Random Code 5: opoo

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  def link
    if f.linked_keg.directory? and f.linked_keg.realpath == f.prefix
      opoo "This keg was marked linked already, continuing anyway"
      # otherwise Keg.link will bail
      f.linked_keg.unlink
    end

    keg = Keg.new(f.prefix)
    keg.link
  rescue Exception => e
    onoe "The linking step did not complete successfully"
    puts "The formula built, but is not symlinked into #{HOMEBREW_PREFIX}"
    puts "You can try again using `brew link #{f.name}'"
    keg.unlink

    ohai e, e.backtrace if ARGV.debug?
    @show_summary_heading = true
  end

  def fix_install_names
    Keg.new(f.prefix).fix_install_names
  rescue Exception => e
    onoe "Failed to fix install names"
    puts "The formula built, but you may encounter issues using it or linking other"
    puts "formula against it."
    ohai e, e.backtrace if ARGV.debug?
    @show_summary_heading = true
  end

  def clean
    require 'cleaner'
    Cleaner.new f
  rescue Exception => e
    opoo "The cleaning step did not complete successfully"
    puts "Still, the installation was successful, so we will link it into your prefix"
    ohai e, e.backtrace if ARGV.debug?
    @show_summary_heading = true
  end

  def pour
    fetched, downloader = f.fetch
    f.verify_download_integrity fetched, f.bottle_sha1, "SHA1"
    HOMEBREW_CELLAR.cd do
      downloader.stage
    end
  end

Apparently, this is Ruby. This is taken from the most-forked Ruby project on GitHub, “homebrew”—a package manager for OS X. As usual, this piece of code is selected randomly from the project’s source code.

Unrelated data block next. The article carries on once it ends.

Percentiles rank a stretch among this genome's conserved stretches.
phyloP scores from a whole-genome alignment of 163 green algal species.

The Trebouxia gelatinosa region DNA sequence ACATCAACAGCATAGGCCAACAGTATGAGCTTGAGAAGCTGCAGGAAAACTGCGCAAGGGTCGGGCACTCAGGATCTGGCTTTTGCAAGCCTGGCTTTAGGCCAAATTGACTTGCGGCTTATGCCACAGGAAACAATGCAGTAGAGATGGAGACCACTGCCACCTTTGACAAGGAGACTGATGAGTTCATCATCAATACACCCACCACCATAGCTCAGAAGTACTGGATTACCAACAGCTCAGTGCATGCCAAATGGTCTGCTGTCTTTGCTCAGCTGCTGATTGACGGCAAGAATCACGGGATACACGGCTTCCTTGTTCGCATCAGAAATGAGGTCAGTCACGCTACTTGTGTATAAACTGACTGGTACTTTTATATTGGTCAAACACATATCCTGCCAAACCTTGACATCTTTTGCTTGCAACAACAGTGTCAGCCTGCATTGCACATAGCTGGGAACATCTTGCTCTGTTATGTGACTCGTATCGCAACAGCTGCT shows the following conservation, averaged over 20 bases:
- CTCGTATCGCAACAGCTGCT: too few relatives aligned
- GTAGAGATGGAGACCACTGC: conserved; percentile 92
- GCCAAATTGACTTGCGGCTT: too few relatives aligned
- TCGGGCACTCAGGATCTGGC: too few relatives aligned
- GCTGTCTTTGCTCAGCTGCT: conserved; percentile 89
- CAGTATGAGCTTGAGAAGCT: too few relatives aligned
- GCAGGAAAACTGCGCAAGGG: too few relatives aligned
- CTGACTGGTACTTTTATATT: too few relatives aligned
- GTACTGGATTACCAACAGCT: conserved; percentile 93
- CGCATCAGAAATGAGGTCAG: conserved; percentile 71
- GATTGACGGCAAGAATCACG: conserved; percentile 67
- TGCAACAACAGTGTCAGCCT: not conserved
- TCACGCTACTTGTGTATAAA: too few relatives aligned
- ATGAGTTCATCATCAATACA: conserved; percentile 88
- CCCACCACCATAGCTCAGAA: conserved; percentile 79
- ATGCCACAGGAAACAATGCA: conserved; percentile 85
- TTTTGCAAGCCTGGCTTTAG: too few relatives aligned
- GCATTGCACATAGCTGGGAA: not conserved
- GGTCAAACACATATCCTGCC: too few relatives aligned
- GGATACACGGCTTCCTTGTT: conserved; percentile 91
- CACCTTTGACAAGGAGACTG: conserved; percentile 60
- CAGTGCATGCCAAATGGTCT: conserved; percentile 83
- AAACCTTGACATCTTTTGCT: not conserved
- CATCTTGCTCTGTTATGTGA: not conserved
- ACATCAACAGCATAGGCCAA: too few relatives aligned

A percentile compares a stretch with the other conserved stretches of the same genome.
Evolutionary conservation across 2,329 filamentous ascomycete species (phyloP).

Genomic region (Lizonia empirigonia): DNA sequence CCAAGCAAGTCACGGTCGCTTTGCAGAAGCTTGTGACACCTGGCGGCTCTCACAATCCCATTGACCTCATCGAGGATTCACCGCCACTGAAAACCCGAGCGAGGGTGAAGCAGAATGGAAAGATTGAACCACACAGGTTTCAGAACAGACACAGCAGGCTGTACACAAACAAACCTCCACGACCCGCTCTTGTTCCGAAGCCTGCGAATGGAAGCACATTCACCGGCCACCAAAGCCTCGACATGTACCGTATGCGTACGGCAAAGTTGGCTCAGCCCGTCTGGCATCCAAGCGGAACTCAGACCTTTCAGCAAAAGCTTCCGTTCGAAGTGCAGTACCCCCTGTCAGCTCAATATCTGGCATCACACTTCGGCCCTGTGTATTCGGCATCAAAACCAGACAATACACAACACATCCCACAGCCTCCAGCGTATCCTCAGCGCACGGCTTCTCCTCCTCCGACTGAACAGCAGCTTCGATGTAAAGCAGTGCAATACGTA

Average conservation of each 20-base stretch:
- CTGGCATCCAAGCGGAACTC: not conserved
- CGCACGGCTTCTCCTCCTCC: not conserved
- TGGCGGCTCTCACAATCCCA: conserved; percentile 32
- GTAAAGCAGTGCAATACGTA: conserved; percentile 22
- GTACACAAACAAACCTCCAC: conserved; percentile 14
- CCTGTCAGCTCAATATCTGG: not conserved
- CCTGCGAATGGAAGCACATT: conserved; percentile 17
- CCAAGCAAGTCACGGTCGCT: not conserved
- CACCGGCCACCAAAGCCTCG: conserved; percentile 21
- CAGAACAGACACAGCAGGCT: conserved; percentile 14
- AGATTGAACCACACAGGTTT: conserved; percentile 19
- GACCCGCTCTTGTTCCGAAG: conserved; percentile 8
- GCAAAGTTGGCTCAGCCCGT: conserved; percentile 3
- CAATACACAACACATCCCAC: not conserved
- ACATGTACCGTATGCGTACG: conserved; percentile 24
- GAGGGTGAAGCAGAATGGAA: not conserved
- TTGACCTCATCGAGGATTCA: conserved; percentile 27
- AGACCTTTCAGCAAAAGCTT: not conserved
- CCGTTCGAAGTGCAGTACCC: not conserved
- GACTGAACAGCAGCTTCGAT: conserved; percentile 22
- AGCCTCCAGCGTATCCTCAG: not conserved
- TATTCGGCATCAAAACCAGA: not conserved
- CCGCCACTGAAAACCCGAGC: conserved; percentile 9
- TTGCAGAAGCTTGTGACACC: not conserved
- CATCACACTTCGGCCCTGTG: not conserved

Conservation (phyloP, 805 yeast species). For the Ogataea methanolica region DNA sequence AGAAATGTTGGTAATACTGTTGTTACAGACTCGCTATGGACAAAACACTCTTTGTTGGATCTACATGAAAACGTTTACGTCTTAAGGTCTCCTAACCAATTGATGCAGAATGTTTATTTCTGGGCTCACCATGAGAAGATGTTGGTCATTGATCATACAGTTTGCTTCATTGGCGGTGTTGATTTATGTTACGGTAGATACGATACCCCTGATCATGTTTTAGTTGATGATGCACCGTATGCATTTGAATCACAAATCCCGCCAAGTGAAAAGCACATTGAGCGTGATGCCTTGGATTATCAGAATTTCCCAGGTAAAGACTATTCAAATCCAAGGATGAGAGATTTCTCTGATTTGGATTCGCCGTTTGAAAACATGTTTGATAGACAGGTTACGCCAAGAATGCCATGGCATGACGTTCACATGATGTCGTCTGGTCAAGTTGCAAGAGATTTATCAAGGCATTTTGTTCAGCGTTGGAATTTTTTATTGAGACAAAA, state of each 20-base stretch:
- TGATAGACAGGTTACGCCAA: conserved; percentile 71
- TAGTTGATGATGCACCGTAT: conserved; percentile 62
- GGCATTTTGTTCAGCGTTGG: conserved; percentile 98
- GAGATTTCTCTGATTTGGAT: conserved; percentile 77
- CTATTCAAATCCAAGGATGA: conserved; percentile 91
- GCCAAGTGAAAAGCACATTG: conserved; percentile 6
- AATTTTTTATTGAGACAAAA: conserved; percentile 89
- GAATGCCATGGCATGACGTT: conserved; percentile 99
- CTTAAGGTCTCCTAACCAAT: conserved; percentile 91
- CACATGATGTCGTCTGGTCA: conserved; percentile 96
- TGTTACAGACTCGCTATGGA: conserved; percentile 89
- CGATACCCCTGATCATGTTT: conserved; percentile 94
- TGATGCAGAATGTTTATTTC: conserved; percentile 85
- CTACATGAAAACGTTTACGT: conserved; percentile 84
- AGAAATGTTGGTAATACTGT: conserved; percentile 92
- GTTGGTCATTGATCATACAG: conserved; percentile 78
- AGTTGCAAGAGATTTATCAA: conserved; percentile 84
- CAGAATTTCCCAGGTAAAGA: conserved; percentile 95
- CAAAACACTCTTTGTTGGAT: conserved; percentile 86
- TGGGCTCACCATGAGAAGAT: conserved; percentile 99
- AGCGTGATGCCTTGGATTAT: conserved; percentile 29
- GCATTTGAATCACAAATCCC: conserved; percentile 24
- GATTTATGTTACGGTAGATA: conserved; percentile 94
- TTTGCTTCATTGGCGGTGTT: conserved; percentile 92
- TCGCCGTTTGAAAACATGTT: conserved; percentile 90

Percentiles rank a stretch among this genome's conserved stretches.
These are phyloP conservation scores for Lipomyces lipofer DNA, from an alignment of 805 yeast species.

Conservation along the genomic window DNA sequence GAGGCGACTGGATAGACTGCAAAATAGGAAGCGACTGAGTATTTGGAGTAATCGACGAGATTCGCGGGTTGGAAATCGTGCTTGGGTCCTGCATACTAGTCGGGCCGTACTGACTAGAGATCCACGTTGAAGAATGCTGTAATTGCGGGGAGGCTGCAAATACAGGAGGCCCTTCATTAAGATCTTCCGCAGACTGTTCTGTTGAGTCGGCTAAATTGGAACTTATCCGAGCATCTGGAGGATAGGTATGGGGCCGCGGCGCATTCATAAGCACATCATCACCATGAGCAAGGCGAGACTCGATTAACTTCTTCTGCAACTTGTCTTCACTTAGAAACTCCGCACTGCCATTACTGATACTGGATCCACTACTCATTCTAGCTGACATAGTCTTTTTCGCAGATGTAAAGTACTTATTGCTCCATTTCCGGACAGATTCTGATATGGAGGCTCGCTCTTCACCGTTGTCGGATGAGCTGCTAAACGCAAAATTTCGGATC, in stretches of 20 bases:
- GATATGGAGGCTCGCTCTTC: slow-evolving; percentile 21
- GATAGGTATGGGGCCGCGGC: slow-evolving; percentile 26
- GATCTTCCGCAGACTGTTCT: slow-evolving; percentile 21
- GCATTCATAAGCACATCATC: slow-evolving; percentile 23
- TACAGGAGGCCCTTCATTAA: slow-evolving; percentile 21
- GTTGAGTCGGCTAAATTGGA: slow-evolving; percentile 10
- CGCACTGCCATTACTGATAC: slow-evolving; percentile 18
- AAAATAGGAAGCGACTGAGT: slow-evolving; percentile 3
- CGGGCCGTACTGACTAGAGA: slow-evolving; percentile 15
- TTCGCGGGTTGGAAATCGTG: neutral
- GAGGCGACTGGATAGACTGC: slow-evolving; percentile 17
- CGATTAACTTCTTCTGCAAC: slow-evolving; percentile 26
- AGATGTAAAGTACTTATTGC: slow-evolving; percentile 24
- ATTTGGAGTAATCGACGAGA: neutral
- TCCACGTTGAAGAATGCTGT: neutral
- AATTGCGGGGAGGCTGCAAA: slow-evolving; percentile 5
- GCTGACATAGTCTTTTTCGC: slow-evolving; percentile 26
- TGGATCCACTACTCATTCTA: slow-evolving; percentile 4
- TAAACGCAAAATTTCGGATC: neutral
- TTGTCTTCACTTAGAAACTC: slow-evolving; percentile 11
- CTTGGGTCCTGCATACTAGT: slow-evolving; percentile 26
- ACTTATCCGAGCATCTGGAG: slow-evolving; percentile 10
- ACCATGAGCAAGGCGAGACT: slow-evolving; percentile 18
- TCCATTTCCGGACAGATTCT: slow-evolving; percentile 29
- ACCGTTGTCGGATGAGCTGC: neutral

I honestly haven’t looked at a lot of Ruby, but there are a number of interesting things about it.

First of all, I’m guessing “opoo” and “onoe” aren’t built-in forms. Despite the silliness, though, the names were clearly both chosen to be four characters long, so that the code lines up nicely.

Also, it appears that Ruby has a fairly declarative style; I’m not seeing a sequence of actions … well, maybe I am. Perhaps I’m basing that on other pieces of Ruby I’ve read.

It looks like the syntactic designers of Ruby were extremely focused on eliminating delimiters; no curly braces, no parens for applications, no semicolons at the end of lines. I also appreciate the nifty unquote form that’s possible with hash-curly in strings. Also, it looks like there’s some nice pattern-matching on local variable definitions.

I definitely like the nice short functions; I have no idea if that’s characteristic of the language as a whole.

I’m also intrigued by the ‘require’ form that occurs inside of the definition of ‘clean’; does Ruby have local imports?

Finally, I would point out that this code doesn’t seem to have any comments, but that on the other hand it really doesn’t need them all that much. I would have appreciated a purpose statement for each function, but I can deal with not having them.